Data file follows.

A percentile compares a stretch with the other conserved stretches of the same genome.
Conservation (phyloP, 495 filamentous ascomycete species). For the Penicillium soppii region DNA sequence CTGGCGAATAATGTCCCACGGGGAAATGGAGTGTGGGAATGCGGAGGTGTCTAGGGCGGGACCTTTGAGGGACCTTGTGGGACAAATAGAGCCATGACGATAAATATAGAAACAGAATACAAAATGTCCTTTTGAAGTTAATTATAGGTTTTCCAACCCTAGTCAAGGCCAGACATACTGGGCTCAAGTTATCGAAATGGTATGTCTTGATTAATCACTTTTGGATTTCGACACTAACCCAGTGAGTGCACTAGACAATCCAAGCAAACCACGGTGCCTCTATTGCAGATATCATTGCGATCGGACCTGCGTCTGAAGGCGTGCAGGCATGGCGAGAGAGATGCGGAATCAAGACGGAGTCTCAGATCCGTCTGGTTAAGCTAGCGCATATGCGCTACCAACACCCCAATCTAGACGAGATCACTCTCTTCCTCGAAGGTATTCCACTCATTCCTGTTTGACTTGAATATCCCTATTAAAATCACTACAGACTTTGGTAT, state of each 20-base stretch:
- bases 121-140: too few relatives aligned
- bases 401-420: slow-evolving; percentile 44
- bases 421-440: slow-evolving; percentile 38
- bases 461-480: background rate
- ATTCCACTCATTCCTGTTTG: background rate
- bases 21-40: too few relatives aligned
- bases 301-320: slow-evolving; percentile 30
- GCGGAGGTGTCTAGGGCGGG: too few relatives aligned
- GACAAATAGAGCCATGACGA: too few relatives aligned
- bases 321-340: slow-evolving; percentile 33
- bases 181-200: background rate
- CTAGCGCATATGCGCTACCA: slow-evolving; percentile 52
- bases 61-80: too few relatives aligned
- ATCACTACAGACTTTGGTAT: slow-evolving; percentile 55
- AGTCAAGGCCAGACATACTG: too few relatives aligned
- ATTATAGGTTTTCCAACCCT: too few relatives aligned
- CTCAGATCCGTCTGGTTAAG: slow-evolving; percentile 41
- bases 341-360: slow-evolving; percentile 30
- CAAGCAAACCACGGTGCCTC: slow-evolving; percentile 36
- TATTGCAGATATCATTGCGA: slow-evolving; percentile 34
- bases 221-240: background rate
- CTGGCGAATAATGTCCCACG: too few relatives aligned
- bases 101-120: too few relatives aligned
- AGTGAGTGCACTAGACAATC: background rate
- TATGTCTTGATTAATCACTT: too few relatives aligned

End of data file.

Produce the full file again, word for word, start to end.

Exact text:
A percentile compares a stretch with the other conserved stretches of the same genome.
Conservation (phyloP, 495 filamentous ascomycete species). For the Penicillium soppii region DNA sequence CTGGCGAATAATGTCCCACGGGGAAATGGAGTGTGGGAATGCGGAGGTGTCTAGGGCGGGACCTTTGAGGGACCTTGTGGGACAAATAGAGCCATGACGATAAATATAGAAACAGAATACAAAATGTCCTTTTGAAGTTAATTATAGGTTTTCCAACCCTAGTCAAGGCCAGACATACTGGGCTCAAGTTATCGAAATGGTATGTCTTGATTAATCACTTTTGGATTTCGACACTAACCCAGTGAGTGCACTAGACAATCCAAGCAAACCACGGTGCCTCTATTGCAGATATCATTGCGATCGGACCTGCGTCTGAAGGCGTGCAGGCATGGCGAGAGAGATGCGGAATCAAGACGGAGTCTCAGATCCGTCTGGTTAAGCTAGCGCATATGCGCTACCAACACCCCAATCTAGACGAGATCACTCTCTTCCTCGAAGGTATTCCACTCATTCCTGTTTGACTTGAATATCCCTATTAAAATCACTACAGACTTTGGTAT, state of each 20-base stretch:
- bases 121-140: too few relatives aligned
- bases 401-420: slow-evolving; percentile 44
- bases 421-440: slow-evolving; percentile 38
- bases 461-480: background rate
- ATTCCACTCATTCCTGTTTG: background rate
- bases 21-40: too few relatives aligned
- bases 301-320: slow-evolving; percentile 30
- GCGGAGGTGTCTAGGGCGGG: too few relatives aligned
- GACAAATAGAGCCATGACGA: too few relatives aligned
- bases 321-340: slow-evolving; percentile 33
- bases 181-200: background rate
- CTAGCGCATATGCGCTACCA: slow-evolving; percentile 52
- bases 61-80: too few relatives aligned
- ATCACTACAGACTTTGGTAT: slow-evolving; percentile 55
- AGTCAAGGCCAGACATACTG: too few relatives aligned
- ATTATAGGTTTTCCAACCCT: too few relatives aligned
- CTCAGATCCGTCTGGTTAAG: slow-evolving; percentile 41
- bases 341-360: slow-evolving; percentile 30
- CAAGCAAACCACGGTGCCTC: slow-evolving; percentile 36
- TATTGCAGATATCATTGCGA: slow-evolving; percentile 34
- bases 221-240: background rate
- CTGGCGAATAATGTCCCACG: too few relatives aligned
- bases 101-120: too few relatives aligned
- AGTGAGTGCACTAGACAATC: background rate
- TATGTCTTGATTAATCACTT: too few relatives aligned